First rule about traveling in Africa: things are slow.
Second rule about traveling in Africa: things are really slow.
Regardless, after nearly 36 hours of travel, we safely made it to Kigali.
Flying from Los Angeles to London was uneventful, as was the flight from London to Nairobi, bar a rough landing that caused the overhead oxygen masks appear, much to the delight of everyone on board.
The fun began upon our landing in Nairobi. Our flight to Kigali had been cancelled. We were able to catch the next flight, but said flight didn’t depart Nairobi until 1:15 A.M. This flight, which did end up actually leaving the airport, stopped in Bujumbura, in Burundi, before delivering us to our final destination at roughly 4:30 in the morning.
After we were delivered to our hotel, Hotel des Mille Collines, we settled in for a restful, but very brief, morning of sleep.
Day 1 1/2
Our first stop of the day was at Les Enfants de Dieu, in Ndera, a Kigali suburbs. Les Enfants is a nonprofit home for street children. The project provides boys, ages 4 to 18 years old, with a place to live and further their education. Currently, Les Enfants is home to 126 boys. The campus (right) at Les Enfants includes a dormitory, classrooms, a kitchen (left) and a playground.
As Rafiki Callixte (right), the project’s coordinator, explained, the program is unique in that it is, in large part, run by the children. Children elect ministers – their peers – who are responsible for overseeing various aspects of life at the center. The ministries range from administration to education to sports to health. Each minister is assisted by a secretary general, as well as two technicians.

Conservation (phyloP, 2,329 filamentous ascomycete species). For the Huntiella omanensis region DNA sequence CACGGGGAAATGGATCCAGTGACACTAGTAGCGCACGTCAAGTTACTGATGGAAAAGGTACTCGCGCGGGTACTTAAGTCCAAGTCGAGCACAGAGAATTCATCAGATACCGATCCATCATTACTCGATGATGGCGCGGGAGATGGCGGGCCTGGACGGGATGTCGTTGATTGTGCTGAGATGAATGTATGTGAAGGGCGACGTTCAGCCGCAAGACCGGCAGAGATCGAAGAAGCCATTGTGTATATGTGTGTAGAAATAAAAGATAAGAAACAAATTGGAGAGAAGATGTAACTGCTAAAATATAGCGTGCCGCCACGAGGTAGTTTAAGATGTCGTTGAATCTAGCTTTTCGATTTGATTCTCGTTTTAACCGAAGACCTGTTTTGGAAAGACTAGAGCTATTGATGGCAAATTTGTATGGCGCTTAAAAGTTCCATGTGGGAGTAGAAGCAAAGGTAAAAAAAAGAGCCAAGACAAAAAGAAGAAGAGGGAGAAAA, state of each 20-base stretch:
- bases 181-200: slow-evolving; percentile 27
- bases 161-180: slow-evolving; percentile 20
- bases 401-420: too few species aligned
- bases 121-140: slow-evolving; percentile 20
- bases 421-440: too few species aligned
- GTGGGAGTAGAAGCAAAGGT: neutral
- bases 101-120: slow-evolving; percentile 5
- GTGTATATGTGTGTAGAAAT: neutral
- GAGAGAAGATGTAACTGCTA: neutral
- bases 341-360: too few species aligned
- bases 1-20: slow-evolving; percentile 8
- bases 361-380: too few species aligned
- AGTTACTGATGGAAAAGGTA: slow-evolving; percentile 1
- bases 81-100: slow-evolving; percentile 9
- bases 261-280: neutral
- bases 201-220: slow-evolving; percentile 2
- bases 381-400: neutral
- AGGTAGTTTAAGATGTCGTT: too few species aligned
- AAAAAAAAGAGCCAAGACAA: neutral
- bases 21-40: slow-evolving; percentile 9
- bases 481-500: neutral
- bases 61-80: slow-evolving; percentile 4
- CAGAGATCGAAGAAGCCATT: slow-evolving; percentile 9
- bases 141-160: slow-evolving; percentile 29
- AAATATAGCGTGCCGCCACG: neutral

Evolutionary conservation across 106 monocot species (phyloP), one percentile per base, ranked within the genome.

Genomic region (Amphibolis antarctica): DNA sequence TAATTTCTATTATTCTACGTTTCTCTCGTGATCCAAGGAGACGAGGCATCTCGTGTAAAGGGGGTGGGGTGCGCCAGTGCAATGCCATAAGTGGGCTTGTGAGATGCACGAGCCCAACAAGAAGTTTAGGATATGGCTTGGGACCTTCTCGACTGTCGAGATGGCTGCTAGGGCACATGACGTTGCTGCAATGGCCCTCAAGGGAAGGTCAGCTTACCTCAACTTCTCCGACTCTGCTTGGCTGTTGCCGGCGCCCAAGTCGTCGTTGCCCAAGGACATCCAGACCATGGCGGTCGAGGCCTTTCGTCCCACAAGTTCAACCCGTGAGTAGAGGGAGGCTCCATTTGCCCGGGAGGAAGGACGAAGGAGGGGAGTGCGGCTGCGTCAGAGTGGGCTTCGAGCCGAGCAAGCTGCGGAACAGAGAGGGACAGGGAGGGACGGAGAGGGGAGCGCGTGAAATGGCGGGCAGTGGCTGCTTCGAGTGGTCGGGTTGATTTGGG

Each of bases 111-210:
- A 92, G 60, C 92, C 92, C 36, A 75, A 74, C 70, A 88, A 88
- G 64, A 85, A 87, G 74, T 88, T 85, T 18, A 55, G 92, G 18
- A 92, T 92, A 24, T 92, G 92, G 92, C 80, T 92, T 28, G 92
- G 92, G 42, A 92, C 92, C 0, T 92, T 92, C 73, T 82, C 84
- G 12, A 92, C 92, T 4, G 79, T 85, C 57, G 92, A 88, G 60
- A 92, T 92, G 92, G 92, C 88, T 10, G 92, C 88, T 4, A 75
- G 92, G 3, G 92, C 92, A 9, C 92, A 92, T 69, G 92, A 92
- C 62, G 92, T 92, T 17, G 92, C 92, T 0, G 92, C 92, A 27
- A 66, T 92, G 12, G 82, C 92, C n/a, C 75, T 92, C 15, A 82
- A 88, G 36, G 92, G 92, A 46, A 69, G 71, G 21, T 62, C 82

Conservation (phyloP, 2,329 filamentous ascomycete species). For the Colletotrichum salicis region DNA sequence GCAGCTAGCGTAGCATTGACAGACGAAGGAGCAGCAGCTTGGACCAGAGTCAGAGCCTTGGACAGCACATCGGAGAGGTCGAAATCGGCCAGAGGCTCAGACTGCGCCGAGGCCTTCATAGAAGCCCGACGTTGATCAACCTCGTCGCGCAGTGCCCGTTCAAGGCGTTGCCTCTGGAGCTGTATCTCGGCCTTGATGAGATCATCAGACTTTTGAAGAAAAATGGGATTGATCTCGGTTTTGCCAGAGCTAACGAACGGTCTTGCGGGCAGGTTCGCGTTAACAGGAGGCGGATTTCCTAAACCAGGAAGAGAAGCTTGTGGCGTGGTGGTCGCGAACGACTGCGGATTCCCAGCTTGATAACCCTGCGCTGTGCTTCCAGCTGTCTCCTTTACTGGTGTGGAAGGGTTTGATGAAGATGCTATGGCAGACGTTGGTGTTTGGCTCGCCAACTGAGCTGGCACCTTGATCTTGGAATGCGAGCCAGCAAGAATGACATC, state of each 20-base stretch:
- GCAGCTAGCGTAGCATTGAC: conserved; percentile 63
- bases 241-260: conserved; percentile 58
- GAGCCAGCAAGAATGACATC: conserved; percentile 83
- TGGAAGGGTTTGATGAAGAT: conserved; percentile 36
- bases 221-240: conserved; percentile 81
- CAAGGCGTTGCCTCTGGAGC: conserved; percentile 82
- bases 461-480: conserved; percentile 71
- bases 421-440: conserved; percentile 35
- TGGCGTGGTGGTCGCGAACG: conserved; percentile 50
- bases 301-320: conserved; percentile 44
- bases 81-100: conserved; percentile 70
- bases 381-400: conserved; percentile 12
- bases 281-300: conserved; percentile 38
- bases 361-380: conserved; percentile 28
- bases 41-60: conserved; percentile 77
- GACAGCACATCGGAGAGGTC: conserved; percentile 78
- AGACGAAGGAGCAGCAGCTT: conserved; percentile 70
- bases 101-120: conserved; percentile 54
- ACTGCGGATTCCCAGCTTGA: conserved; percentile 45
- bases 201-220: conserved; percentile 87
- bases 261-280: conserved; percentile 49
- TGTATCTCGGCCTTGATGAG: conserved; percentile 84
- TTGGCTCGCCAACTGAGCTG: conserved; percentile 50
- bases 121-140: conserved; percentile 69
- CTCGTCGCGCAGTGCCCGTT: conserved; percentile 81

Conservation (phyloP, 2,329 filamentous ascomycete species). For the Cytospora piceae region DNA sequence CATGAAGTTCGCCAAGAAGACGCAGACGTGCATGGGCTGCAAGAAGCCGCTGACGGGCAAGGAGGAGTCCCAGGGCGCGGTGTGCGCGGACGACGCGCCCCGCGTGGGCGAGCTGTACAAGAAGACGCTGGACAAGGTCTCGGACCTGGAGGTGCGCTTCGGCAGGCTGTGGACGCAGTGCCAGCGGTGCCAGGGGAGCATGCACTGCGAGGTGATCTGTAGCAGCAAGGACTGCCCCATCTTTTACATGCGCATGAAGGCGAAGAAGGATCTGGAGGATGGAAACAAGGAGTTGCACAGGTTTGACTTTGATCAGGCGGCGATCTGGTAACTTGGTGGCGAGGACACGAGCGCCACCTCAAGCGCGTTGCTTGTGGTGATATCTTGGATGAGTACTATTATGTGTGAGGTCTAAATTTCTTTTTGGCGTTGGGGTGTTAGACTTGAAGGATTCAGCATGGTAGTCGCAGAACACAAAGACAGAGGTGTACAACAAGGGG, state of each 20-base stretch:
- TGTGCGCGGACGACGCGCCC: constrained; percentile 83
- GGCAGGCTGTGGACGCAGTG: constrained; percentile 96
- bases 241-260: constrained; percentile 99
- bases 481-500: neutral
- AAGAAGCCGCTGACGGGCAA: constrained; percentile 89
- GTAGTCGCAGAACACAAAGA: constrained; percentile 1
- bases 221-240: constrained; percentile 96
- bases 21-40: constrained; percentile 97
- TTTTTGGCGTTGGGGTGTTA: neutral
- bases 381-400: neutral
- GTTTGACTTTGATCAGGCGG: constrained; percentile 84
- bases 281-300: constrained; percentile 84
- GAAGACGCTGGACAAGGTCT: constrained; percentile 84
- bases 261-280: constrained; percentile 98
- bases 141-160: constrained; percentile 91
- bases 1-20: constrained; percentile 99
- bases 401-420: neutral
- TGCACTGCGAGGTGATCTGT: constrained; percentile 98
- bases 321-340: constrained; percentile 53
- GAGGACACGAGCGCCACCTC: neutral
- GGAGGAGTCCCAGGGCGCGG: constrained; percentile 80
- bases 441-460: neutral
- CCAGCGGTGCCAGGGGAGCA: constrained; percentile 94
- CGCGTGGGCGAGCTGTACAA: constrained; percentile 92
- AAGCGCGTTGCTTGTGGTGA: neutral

This ministry system is vital to the success of Les Enfants. The children at the project are empowered – they are the ones who are in control of their everyday life. In addition, the system allows children to earn respect from not only their peers, but from their elders, such as Rafiki.
Rafiki told us how all purchases must be overseen and approved by the ministers. He regaled us with a story of wanting to purchase a new computer for his office, but being denied by his administration minister, Omar. When he met with Omar, Omar denied his request due to the fact that there was a food shortage and he was more concerned with making sure that his peers were going to remain fed. It is this sort of empowerment that allows Les Enfants to groom these young men for success later on in life.
After Rafiki gave us a tour of the center, we sat down with the children to a lunch of goat and rabbit, both part of the center’s sustainable agriculture, beans, rice and potatoes.
One young boy I met, Shadrick, 15, told me that his parents were murdered in the 1994 genocide. Prior to coming to Les Enfants, Shadrick had lived in eight different group homes. We talked about his upcoming Physics examinations and how he hopes to be a salesman one day. He also requested my e-mail address, as he will be getting an e-mail address soon and wanted to be sure that he could contact me.
Like Shadrick, the rest of the children were also talkative, articulate and a joy to be around. Rafiki told us that it is very special for these children to have us come visit, mostly due to the fact that in their prior lives they were outcasts and were shooed away, rather than having visitors come just for them.
After a sad departure from the center – none of the children wanted us to go and I think very few of us wanted to either – we drove back into Kigali proper and visited the Kigali Memorial Centre.
The beautiful center features a museum, gardens, as well as numerous mass graves, holding a total of 2,000 bodies.
The experience at the center was particularly moving after having the opportunity to meet with children who have been affected directly by the genocide. One sculpture in the center featured a mother and child and was captioned with “I Wasn’t Born to a Be An Orphan.”
After our experience this morning, this title so perfectly encapsulated our day.